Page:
Roger Goodell Changed His Position on Kneeling After Four Years

They finally changed their view after years of not supporting Black Lives Matter protests. In fact, they panicked so much that the commissioner frantically made a video in support of the movement looking like he just rolled out of bed.
December 4, 2020Updated 2 months ago
Roger Goodell Changed His Position on Kneeling After Four Years
2 reasons
In 2016 Roger Goodell, commissioner of the NFL, was not supportive of the players' right to take a knee during the national anthem. He claimed the protests disrespected the armed forces. Goodell argued that taking a knee was unpatriotic.
League commissioner Roger Goodell
Responding to the dispute in September 2016 over whether Colin Kaepernick and other players should be permitted to take a knee during the national anthem, Roger Goodell made an ambiguous statement, but it was one that did not openly support Kaepernick. In it, Goodell said he appreciated the fact that players had a public platform. He also said that they have the right to "want to see change in society." At the same time, he made it somewhat clear that he didn't agree with the tactic. Goodell hinted that the protest was disrespectful to patriotic sentiment. "I think it's important to have respect for our country, for our flag, for the people who make our country better; for law enforcement, and for our military who are out fighting for our freedoms and our ideals," he said. "These are all important things for us, and that moment is a very important moment. So, I don't necessarily agree with what he is doing."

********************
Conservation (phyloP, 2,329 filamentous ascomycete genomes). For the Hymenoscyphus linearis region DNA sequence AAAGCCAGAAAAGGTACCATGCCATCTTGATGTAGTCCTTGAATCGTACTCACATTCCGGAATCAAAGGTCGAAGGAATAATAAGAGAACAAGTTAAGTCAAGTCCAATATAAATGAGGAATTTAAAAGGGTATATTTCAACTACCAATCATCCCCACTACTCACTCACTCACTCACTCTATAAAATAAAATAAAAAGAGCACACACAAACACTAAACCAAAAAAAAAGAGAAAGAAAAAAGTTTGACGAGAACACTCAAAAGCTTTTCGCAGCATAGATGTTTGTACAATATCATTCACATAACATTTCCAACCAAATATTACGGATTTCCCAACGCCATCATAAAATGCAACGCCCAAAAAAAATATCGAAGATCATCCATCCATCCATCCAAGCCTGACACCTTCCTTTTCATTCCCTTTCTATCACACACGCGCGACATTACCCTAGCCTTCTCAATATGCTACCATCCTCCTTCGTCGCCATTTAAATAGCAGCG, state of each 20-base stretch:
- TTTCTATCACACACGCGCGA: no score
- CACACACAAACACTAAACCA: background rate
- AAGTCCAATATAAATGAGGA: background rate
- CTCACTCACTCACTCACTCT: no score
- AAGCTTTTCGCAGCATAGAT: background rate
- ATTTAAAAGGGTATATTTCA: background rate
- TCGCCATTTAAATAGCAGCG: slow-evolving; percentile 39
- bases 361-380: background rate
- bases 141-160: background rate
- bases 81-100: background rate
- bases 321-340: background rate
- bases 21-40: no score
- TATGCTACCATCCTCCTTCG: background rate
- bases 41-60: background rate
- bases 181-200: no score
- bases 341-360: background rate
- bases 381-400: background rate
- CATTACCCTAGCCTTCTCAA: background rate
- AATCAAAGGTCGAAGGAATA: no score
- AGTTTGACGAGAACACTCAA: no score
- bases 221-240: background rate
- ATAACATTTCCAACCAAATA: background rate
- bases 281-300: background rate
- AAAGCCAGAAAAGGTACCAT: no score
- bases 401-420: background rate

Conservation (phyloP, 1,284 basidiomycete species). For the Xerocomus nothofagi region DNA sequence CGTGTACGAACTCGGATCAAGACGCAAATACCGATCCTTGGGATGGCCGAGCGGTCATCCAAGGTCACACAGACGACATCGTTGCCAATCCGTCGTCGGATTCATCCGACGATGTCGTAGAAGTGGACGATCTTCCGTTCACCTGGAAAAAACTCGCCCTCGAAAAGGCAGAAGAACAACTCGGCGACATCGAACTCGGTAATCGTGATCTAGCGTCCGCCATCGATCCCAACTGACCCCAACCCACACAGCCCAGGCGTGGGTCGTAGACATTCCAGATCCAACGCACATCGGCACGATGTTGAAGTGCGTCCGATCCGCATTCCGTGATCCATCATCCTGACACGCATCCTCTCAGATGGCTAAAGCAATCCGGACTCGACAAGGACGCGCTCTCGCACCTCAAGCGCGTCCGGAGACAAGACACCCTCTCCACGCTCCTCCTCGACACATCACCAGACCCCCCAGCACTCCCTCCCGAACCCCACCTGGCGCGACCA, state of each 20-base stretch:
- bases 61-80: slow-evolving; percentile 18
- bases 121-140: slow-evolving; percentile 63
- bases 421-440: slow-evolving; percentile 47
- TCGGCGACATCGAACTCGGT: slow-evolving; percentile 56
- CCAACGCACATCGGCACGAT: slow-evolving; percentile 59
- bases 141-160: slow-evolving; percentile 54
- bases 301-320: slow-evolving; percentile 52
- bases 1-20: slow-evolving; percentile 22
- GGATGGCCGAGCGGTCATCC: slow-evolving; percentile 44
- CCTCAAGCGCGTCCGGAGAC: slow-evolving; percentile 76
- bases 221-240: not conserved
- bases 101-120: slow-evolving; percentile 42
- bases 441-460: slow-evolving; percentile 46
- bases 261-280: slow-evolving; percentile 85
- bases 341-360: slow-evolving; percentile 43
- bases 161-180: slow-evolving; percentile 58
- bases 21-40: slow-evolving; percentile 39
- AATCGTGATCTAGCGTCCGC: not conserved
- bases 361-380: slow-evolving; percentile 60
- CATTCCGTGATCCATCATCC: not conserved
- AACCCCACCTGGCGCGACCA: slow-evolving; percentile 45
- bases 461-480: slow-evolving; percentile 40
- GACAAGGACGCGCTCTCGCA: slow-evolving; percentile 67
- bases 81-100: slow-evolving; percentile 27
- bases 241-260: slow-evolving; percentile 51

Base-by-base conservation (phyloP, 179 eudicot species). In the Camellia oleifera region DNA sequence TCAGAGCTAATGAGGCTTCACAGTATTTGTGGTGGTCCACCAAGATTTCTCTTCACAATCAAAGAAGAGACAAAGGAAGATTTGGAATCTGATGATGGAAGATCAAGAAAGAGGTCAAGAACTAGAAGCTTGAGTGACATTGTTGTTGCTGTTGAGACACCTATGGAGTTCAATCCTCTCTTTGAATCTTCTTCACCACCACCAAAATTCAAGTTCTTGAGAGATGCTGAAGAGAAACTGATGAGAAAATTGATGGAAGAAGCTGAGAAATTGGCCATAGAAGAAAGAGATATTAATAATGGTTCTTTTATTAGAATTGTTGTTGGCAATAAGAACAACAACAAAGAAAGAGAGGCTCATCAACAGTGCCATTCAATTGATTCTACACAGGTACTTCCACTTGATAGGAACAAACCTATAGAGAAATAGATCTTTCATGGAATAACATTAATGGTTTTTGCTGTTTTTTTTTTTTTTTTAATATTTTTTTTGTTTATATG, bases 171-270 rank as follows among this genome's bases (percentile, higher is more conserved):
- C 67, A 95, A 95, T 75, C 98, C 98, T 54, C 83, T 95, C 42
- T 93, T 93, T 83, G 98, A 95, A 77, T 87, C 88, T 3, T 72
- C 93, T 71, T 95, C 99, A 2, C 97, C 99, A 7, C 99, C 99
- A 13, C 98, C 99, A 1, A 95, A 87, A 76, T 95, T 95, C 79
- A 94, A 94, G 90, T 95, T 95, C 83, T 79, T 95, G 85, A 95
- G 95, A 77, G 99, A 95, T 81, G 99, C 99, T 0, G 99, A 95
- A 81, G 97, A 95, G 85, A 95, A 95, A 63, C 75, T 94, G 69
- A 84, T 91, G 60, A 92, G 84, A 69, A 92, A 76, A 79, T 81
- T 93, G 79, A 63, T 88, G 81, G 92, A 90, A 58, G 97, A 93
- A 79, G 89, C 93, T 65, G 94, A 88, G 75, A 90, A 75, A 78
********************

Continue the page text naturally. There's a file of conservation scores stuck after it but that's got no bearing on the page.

But in 2020, he came around. After a nationwide uproar over police killings, he announced his support. He even rushed out a poorly produced video supporting Black Lives Matter.
A screenshot from Goodell's 2020 video
In a video released by Goodell in June 2020, he announced a shift in his view on the peaceful kneeling protest during the national anthem. "We, the National Football League, condemn racism and the systematic oppression of Black people. We, the National Football League, admit we were wrong for not listening to NFL players earlier, and encourage all to speak out and peacefully protest. We, the National Football League, believe Black lives matter," he said. In the video posted to Instagram, he went on to give his condolences to the families of Black people murdered in racially-motivated incidents. He included the names of George Floyd, Breonna Taylor, and Ahmaud Arbery, as well as "all the families who have endured police brutality."
It would take a full four years for Goodell to change his mind. And it only happened after nationwide—and sometimes violent—protests.
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